“As a white American..I have a white frame of reference and a white worldview, and I move through the world with a white experience. My experience [contrary to the messages projected in the media and educational systems], is not a universal human experience,” Robin DiAngelo writes in White Fragility.

Historically how has American media, particularly television presented what is ultimately this “white” worldview, even when wrapped in Black packaging, to the detriment of audiences Black and White?

The series pulls back to curtain to see just how the strings are connected and provides historic context to the programming that has made its way into our homes. We examine both the familiar and the hidden, the classic and the mediocre the good, the bad and the cringeworthy. The story unfolds through interviews, archival footage, commentary & critique.

The television entertainment form began as a “white” one and has hewn to that form ever since. Blacks who are working in the medium today haven’t really innovated (in the way that Jackie Robinson changed major league baseball or “black” players reinvented professional basketball, playing above-the-rim) nor strayed too far from what the industry deems “commercial.”

The “elephant-in-the-room” question is why? We will examine this question along the lines of the answer posited in a 2016 article in the New Yorker, titled, “The Oscar Whiteness Machine,” by Richard Brody.

“…[T]he presumption that baseline experience is white experience, and that black life is a niche phenomenon, life with an asterisk. The result is that only narrow and fragmentary views of the lives of African-Americans ever make it to the screen—and I think that this is not an accident. If the stories were told—if the daily lives and inner lives, the fears and fantasies, the historical echoes and the anticipations of black Americans were as copiously unfolded in movies as are those of whites—then lots of white folks would be forced to confront their historical and contemporary shame. They’d no longer be able to claim ignorance of what they’d like not to know—which includes their own complicity in a rigged system.” What are the ways that Black folks themselves participate in that “rigged system?”

Waterkeeper explores the astonishing and uplifting life of environmental activist Diane Wilson, Waterkeeper for the San Antonio Bay Estuarine system. The film interweaves several storylines revolving around this visionary, funny, and intrepid warrior, who’s been fighting her entire life for the waters she grew up on.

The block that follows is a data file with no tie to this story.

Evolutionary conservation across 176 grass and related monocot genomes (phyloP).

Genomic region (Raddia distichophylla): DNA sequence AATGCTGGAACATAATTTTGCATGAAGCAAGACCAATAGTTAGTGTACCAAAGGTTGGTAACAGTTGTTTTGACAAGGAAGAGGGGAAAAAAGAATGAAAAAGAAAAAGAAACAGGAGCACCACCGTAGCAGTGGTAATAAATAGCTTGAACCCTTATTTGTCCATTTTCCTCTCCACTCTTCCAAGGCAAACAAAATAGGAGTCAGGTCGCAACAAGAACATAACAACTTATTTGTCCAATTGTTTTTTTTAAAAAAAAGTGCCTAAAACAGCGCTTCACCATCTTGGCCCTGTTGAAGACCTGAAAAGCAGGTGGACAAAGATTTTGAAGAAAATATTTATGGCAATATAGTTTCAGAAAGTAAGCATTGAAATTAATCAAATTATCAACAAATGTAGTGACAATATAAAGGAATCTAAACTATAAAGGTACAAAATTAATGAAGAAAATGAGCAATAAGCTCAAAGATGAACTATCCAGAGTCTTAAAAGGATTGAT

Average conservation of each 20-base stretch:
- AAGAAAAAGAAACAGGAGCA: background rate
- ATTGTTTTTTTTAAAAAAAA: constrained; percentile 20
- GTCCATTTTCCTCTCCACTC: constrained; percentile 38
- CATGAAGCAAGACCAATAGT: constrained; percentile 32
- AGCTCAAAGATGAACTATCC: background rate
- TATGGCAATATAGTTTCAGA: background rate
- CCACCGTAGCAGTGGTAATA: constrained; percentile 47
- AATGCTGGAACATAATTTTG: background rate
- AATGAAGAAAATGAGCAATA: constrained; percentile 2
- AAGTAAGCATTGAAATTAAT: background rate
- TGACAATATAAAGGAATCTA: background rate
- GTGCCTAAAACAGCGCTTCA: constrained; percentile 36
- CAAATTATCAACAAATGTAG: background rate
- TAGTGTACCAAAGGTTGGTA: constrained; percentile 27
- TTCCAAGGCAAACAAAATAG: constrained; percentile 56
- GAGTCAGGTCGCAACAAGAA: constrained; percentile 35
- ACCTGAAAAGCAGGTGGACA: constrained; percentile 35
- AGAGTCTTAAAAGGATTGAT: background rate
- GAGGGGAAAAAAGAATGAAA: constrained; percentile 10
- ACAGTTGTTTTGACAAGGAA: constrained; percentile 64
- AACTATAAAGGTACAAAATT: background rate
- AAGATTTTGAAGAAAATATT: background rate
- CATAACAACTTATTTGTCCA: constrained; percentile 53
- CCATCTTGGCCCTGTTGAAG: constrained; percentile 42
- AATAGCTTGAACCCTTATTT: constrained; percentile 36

Our primary story captures Wilson’s newest fight, as it unfolds like an environmental true crime. In December of 2020, Diane discovers that a newly formed oil pipeline company named Max Midstream Texas has filed an application to The Army Corps of Engineers for permits to build a new oil export terminal at the Port of Calhoun. For the largest tanker ships to gain access to the terminal, Max Midstream plans to dredge a massive expansion of the shipping channels in Matagorda Bay, heart of the local fishing industry. However…

…in 1994, after discovering 41 million cubic yards of mercury had been released into the waters by Alcoa Aluminum’s Point Comfort Plant, the EPA declared Matagorda Bay a Superfund site. They determined that the safest way to mitigate the toxic mercury, was to allow contaminated sediment to remain undisturbed on the bay floor. But late last year, the US Army Corps of Engineers reversed the EPA’s decision, and has fast-tracked the approval process for the Max Midstream proposal. To protest the Army Corp’s reversal, 72-year-old Diane began her thirteenth hunger strike on April 7, 2021. After 38 days, and 48 hours in the Galveston County Jail, Diane was released. A week later, she led a protest in front of the Max Midstream headquarters in Houston. The ACOE approval deadline to accept bids from dredging firms by spring 2022.

Into the Max Midstream story, we interweave Diane’s epic 30-year war with multinational petrochemical giant Formosa Plastics. Using archival news coverage, footage from past documentaries, and interviews, we explore the epic Formosa saga, which culminates in October 2019 when Diane’s suit against the company settles in her favor for $50 million, the largest penalty awarded for violations of the Clean Water Act in US history.